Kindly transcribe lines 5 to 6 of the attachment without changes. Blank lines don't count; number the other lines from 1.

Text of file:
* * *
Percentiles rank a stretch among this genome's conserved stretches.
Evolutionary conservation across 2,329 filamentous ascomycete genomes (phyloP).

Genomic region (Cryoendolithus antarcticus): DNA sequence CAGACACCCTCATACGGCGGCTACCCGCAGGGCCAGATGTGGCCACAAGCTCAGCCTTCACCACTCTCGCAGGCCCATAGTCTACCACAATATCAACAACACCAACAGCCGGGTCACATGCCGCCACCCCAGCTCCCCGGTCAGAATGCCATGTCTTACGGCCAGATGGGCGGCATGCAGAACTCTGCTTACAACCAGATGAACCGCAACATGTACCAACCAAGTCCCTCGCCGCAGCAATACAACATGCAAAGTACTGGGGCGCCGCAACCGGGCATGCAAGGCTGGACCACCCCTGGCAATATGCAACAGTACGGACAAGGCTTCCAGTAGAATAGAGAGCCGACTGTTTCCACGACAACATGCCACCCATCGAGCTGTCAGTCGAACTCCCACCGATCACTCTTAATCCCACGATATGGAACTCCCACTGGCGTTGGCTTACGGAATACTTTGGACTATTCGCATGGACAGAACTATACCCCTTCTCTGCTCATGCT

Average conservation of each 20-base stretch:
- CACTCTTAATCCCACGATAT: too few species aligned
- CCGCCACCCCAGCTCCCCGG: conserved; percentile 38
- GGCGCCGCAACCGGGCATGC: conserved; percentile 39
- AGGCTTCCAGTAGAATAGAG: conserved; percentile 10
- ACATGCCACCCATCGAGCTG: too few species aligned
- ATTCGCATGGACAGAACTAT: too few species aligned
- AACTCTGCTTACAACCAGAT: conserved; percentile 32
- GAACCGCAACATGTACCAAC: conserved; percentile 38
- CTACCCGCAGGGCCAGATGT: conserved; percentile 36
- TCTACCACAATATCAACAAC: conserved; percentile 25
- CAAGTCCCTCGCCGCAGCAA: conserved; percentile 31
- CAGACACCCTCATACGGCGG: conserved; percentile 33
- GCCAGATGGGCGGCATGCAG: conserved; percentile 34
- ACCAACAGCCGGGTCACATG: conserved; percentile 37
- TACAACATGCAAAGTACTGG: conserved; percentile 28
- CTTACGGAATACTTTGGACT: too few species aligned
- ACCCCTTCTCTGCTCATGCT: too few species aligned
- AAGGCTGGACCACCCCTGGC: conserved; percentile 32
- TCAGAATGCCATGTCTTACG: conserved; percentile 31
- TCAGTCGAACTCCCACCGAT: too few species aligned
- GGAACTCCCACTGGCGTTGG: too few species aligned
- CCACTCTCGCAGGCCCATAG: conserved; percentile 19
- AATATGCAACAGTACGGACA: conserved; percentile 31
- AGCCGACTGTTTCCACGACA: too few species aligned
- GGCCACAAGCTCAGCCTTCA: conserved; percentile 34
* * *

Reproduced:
- CACTCTTAATCCCACGATAT: too few species aligned
- CCGCCACCCCAGCTCCCCGG: conserved; percentile 38